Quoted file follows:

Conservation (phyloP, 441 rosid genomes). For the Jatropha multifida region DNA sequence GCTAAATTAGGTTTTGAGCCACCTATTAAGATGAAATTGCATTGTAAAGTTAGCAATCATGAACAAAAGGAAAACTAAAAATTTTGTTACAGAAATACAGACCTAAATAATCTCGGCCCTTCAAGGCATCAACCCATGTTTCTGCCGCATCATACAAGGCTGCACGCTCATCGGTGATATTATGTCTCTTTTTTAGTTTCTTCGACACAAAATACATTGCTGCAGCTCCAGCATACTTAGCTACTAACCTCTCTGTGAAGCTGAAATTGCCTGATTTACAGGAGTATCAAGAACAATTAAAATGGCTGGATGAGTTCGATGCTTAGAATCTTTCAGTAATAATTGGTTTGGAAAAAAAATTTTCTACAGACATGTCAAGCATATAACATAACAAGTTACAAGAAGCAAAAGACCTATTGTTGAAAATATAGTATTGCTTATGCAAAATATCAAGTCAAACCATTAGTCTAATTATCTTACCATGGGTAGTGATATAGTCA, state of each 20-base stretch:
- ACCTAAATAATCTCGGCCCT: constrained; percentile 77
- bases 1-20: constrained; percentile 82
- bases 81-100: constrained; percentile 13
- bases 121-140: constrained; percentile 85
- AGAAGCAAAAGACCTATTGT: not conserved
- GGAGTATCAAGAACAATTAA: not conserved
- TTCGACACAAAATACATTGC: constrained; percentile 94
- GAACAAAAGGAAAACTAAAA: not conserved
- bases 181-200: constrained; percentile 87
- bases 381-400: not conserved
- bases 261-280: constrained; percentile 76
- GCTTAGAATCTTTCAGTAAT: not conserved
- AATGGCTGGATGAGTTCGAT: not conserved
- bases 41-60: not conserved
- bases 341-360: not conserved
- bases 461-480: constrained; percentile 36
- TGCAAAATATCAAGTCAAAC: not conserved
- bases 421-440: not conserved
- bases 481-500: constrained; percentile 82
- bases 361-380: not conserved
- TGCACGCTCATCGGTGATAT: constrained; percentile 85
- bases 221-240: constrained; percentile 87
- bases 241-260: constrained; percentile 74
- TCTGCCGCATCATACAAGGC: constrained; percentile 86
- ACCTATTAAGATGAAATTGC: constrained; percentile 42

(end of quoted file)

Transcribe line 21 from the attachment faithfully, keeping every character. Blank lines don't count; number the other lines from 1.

- bases 361-380: not conserved